So Why the Cost Difference?

I believe in the expression “you get what you pay for”, but sometimes things cost more for different reasons besides quality. That’s the case with oval versus round above ground pools. People will often think that an oval above ground is a stronger design or is made with better materials or will last longer than the less expensive round pool. This is not true. The only reason an oval pool costs more than a round one is because of the oval’s buttress structure.

Unlike a round pool, an oval has straight sides. These straight sides need a structure to keep the wall from pushing out when the pool gets filled with water. That structure is called a buttress system and it has to be heavy-duty and built well. These extra parts are expensive, have to be assembled and aligned and that jack the price way up.

Both shape pools in the same model will have the exact same wall; bottom and top frame; top rails and caps. Because of this, given the same conditions, the more costly oval won’t last one day longer than a similar round model. Just so you know.

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60 thoughts on “Oval Versus Round Above Ground Pools

  1. I am NO expert. But we learned a LOT thru this experience. We have had an oval-ish rectangle shaped pool, and now, are getting a round pool. When we set up our oval-ish pool, we were off on the leveling by a few inches, and slowly, those few inches warped the entire shape of the pool.
    The buttress of it ate up almost as much of our backyard, as the pool did, and did not look attractive at all.
    If ur getting ANY above ground pool, I would strongly suggest having someone come level and grade the area you are putting it on, first.

  2. Hello Dan!
    Can you please recommend a round pool for a sloped yard? ( something for a family of 3 but, we plan to have friends join in sometimes and at least 52 inch high) Since part of it will go into the ground a little to make it level, should it be steel? Do you suggest sand underneath the pool as well? I was considering a 12×18? Its our first time so Thank you for any advice!

    1. Dan gets more in-depth with salt and above ground pools in the following article: Salt Chlorine Generators for Above Ground Pools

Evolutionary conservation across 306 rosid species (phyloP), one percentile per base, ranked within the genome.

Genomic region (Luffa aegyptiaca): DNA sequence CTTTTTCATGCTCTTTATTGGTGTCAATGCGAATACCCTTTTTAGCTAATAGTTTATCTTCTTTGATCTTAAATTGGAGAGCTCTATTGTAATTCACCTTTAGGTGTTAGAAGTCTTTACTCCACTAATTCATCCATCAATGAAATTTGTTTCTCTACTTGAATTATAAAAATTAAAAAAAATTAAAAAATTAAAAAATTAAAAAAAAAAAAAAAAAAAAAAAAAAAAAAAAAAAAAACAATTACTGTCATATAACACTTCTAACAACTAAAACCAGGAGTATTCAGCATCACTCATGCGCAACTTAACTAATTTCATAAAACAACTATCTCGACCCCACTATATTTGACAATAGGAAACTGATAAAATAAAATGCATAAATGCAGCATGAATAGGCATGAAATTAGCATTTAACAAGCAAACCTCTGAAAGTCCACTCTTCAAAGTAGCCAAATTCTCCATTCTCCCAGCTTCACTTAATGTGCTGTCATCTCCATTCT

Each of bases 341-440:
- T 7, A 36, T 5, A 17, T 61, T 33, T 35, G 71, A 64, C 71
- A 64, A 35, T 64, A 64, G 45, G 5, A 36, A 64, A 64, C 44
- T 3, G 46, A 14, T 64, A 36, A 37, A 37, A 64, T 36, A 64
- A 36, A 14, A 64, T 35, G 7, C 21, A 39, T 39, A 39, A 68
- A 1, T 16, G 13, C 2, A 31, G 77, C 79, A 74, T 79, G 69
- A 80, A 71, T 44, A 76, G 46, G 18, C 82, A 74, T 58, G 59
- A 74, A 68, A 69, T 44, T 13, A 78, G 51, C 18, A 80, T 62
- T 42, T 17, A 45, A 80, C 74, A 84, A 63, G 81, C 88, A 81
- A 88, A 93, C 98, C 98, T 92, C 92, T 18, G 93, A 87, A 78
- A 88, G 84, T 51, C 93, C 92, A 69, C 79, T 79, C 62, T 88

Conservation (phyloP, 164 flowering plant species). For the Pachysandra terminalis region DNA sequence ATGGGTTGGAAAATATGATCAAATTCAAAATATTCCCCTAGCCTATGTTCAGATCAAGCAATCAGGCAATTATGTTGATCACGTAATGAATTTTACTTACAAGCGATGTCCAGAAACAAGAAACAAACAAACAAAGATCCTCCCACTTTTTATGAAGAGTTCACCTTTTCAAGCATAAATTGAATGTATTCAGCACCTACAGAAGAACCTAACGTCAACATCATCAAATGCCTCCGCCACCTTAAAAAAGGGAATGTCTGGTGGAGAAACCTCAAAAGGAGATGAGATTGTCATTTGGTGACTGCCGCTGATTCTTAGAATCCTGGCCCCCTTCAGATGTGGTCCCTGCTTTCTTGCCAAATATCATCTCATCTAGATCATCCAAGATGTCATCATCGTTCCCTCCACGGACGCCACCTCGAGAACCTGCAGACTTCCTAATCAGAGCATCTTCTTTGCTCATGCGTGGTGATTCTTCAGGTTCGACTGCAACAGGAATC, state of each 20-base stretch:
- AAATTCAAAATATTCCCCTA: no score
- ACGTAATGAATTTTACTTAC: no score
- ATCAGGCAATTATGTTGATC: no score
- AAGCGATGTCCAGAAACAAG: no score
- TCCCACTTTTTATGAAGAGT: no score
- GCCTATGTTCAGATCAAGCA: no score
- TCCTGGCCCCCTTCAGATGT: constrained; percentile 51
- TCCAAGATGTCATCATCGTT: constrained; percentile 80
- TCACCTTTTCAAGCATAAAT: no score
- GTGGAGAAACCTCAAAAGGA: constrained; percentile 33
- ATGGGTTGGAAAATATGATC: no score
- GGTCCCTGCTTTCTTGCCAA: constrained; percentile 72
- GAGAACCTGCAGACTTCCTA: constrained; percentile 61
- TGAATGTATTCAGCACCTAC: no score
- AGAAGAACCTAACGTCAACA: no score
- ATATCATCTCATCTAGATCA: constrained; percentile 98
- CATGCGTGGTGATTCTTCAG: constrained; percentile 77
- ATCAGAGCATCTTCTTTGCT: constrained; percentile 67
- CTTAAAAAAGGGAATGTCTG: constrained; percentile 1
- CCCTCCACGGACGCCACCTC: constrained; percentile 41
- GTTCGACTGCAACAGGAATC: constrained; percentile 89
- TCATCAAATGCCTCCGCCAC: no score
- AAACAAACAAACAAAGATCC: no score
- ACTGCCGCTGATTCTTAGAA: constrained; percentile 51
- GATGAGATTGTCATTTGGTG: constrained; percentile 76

I will throw my two cents in while I am here. I have found whether or not an owner should install a salt system on their above ground pool has to be decided on a case by case basis. Things I consider when weighing salt or no:

      1) Is this a new install, or is the pool already bought and constructed?
      2) If this is an existing pool, what is your pool made of? If you have an all-steel pool, I will avoid salt. If you have a resin pool, salt is perfectly safe. If you have a resin pool that uses various combinations of steel and resin parts, consider which parts of your are resin and which are steel. If the top rails, rims, and plates are all steel, then I would also avoid it.
      3) Your budget. A good salt system is going to cost a few hundred bucks at least. You can try to go the economy line rout, but they can be more trouble than they are worth.

    1. The answer to that question depends on whether your pool is salt friendly; if you have a steel pool you should not switch to salt. Second, what is your price range? I ask this because there is a big gap in quality between the low-end and high-end models.

    2. Dan gets more in-depth with salt and above ground pools in the following article: Salt Chlorine Generators for Above Ground Pools

      I will throw my two cents in while I am here. I have found whether or not an owner should install a salt system on their above ground pool has to be decided on a case by case basis. Things I consider when weighing salt or no:

      1) Is this a new install, or is the pool already bought and constructed?
      2) If this is an existing pool, what is your pool made of? If you have an all-steel pool, I will avoid salt. If you have a resin pool, salt is perfectly safe. If you have a resin pool that uses various combinations of steel and resin parts, consider which parts of your are resin and which are steel. If the top rails, rims, and plates are all steel, then I would also avoid it.
      3) Your budget. A good salt system is going to cost a few hundred bucks at least. You can try to go the economy line rout, but they can be more trouble than they are worth.

  3. Hi – We are considering an above ground pool on a slight slope. We considered seim-inground, but salesman told us we’d end up with basically the same look on our slope. We have almost 2 acres so not short on space. I thought the oval looked “more like an in ground”, but that’s a silly reason to get it I suppose. Now I am considering the cost of building a deck to access it and it seems a smaller deck is needed for a round pool. thoughts?